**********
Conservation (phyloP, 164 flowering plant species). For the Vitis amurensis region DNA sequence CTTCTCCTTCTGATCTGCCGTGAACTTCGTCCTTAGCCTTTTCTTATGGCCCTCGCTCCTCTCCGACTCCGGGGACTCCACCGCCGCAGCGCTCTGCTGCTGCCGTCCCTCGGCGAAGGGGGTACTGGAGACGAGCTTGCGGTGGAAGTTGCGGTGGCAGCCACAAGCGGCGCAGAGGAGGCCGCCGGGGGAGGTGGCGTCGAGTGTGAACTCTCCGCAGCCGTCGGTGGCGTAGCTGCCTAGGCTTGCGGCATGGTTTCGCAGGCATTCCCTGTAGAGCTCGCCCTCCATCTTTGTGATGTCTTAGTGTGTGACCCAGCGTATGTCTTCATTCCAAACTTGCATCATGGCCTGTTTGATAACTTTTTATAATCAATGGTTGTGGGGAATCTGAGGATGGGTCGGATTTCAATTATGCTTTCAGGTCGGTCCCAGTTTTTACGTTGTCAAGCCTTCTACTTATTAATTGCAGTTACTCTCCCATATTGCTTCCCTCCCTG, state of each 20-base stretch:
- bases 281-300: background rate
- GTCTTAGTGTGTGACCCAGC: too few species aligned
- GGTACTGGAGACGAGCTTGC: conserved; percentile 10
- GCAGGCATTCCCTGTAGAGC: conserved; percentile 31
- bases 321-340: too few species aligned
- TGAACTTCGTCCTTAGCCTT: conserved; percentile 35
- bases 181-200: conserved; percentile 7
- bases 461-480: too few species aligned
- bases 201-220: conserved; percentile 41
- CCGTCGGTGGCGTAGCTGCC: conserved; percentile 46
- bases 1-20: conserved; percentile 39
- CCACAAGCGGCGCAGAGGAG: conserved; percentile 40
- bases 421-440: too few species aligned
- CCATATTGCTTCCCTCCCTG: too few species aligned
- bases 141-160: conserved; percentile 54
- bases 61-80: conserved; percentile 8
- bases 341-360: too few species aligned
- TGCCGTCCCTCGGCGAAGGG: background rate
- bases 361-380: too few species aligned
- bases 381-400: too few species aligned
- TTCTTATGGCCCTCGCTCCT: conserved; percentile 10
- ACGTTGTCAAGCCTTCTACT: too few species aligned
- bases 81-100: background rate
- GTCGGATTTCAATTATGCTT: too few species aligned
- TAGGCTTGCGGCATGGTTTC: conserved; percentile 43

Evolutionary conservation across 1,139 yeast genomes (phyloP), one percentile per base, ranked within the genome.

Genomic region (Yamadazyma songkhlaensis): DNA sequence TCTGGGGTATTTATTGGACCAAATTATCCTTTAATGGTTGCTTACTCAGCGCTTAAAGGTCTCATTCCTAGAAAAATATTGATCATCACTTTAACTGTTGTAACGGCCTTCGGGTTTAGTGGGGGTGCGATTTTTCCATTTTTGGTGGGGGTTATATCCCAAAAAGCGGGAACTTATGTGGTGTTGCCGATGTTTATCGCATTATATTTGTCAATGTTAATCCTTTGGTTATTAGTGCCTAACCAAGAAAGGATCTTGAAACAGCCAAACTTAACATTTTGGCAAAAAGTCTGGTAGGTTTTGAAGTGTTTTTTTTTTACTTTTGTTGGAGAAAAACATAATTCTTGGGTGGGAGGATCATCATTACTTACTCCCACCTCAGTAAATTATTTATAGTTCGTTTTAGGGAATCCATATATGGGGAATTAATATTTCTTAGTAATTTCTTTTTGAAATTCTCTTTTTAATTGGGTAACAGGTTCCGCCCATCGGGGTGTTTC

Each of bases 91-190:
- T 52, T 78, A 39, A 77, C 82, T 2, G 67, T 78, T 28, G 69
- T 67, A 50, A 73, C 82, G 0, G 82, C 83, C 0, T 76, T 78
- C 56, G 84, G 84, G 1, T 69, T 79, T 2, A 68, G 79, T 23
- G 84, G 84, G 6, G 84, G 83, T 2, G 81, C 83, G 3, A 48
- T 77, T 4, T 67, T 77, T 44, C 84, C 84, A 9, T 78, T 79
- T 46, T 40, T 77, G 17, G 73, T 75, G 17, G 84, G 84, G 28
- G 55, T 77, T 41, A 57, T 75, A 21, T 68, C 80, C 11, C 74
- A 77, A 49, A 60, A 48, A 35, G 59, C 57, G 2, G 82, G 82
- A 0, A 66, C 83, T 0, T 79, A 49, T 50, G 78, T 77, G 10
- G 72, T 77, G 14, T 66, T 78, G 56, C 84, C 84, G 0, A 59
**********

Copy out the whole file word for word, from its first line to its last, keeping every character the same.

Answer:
Conservation (phyloP, 164 flowering plant species). For the Vitis amurensis region DNA sequence CTTCTCCTTCTGATCTGCCGTGAACTTCGTCCTTAGCCTTTTCTTATGGCCCTCGCTCCTCTCCGACTCCGGGGACTCCACCGCCGCAGCGCTCTGCTGCTGCCGTCCCTCGGCGAAGGGGGTACTGGAGACGAGCTTGCGGTGGAAGTTGCGGTGGCAGCCACAAGCGGCGCAGAGGAGGCCGCCGGGGGAGGTGGCGTCGAGTGTGAACTCTCCGCAGCCGTCGGTGGCGTAGCTGCCTAGGCTTGCGGCATGGTTTCGCAGGCATTCCCTGTAGAGCTCGCCCTCCATCTTTGTGATGTCTTAGTGTGTGACCCAGCGTATGTCTTCATTCCAAACTTGCATCATGGCCTGTTTGATAACTTTTTATAATCAATGGTTGTGGGGAATCTGAGGATGGGTCGGATTTCAATTATGCTTTCAGGTCGGTCCCAGTTTTTACGTTGTCAAGCCTTCTACTTATTAATTGCAGTTACTCTCCCATATTGCTTCCCTCCCTG, state of each 20-base stretch:
- bases 281-300: background rate
- GTCTTAGTGTGTGACCCAGC: too few species aligned
- GGTACTGGAGACGAGCTTGC: conserved; percentile 10
- GCAGGCATTCCCTGTAGAGC: conserved; percentile 31
- bases 321-340: too few species aligned
- TGAACTTCGTCCTTAGCCTT: conserved; percentile 35
- bases 181-200: conserved; percentile 7
- bases 461-480: too few species aligned
- bases 201-220: conserved; percentile 41
- CCGTCGGTGGCGTAGCTGCC: conserved; percentile 46
- bases 1-20: conserved; percentile 39
- CCACAAGCGGCGCAGAGGAG: conserved; percentile 40
- bases 421-440: too few species aligned
- CCATATTGCTTCCCTCCCTG: too few species aligned
- bases 141-160: conserved; percentile 54
- bases 61-80: conserved; percentile 8
- bases 341-360: too few species aligned
- TGCCGTCCCTCGGCGAAGGG: background rate
- bases 361-380: too few species aligned
- bases 381-400: too few species aligned
- TTCTTATGGCCCTCGCTCCT: conserved; percentile 10
- ACGTTGTCAAGCCTTCTACT: too few species aligned
- bases 81-100: background rate
- GTCGGATTTCAATTATGCTT: too few species aligned
- TAGGCTTGCGGCATGGTTTC: conserved; percentile 43

Evolutionary conservation across 1,139 yeast genomes (phyloP), one percentile per base, ranked within the genome.

Genomic region (Yamadazyma songkhlaensis): DNA sequence TCTGGGGTATTTATTGGACCAAATTATCCTTTAATGGTTGCTTACTCAGCGCTTAAAGGTCTCATTCCTAGAAAAATATTGATCATCACTTTAACTGTTGTAACGGCCTTCGGGTTTAGTGGGGGTGCGATTTTTCCATTTTTGGTGGGGGTTATATCCCAAAAAGCGGGAACTTATGTGGTGTTGCCGATGTTTATCGCATTATATTTGTCAATGTTAATCCTTTGGTTATTAGTGCCTAACCAAGAAAGGATCTTGAAACAGCCAAACTTAACATTTTGGCAAAAAGTCTGGTAGGTTTTGAAGTGTTTTTTTTTTACTTTTGTTGGAGAAAAACATAATTCTTGGGTGGGAGGATCATCATTACTTACTCCCACCTCAGTAAATTATTTATAGTTCGTTTTAGGGAATCCATATATGGGGAATTAATATTTCTTAGTAATTTCTTTTTGAAATTCTCTTTTTAATTGGGTAACAGGTTCCGCCCATCGGGGTGTTTC

Each of bases 91-190:
- T 52, T 78, A 39, A 77, C 82, T 2, G 67, T 78, T 28, G 69
- T 67, A 50, A 73, C 82, G 0, G 82, C 83, C 0, T 76, T 78
- C 56, G 84, G 84, G 1, T 69, T 79, T 2, A 68, G 79, T 23
- G 84, G 84, G 6, G 84, G 83, T 2, G 81, C 83, G 3, A 48
- T 77, T 4, T 67, T 77, T 44, C 84, C 84, A 9, T 78, T 79
- T 46, T 40, T 77, G 17, G 73, T 75, G 17, G 84, G 84, G 28
- G 55, T 77, T 41, A 57, T 75, A 21, T 68, C 80, C 11, C 74
- A 77, A 49, A 60, A 48, A 35, G 59, C 57, G 2, G 82, G 82
- A 0, A 66, C 83, T 0, T 79, A 49, T 50, G 78, T 77, G 10
- G 72, T 77, G 14, T 66, T 78, G 56, C 84, C 84, G 0, A 59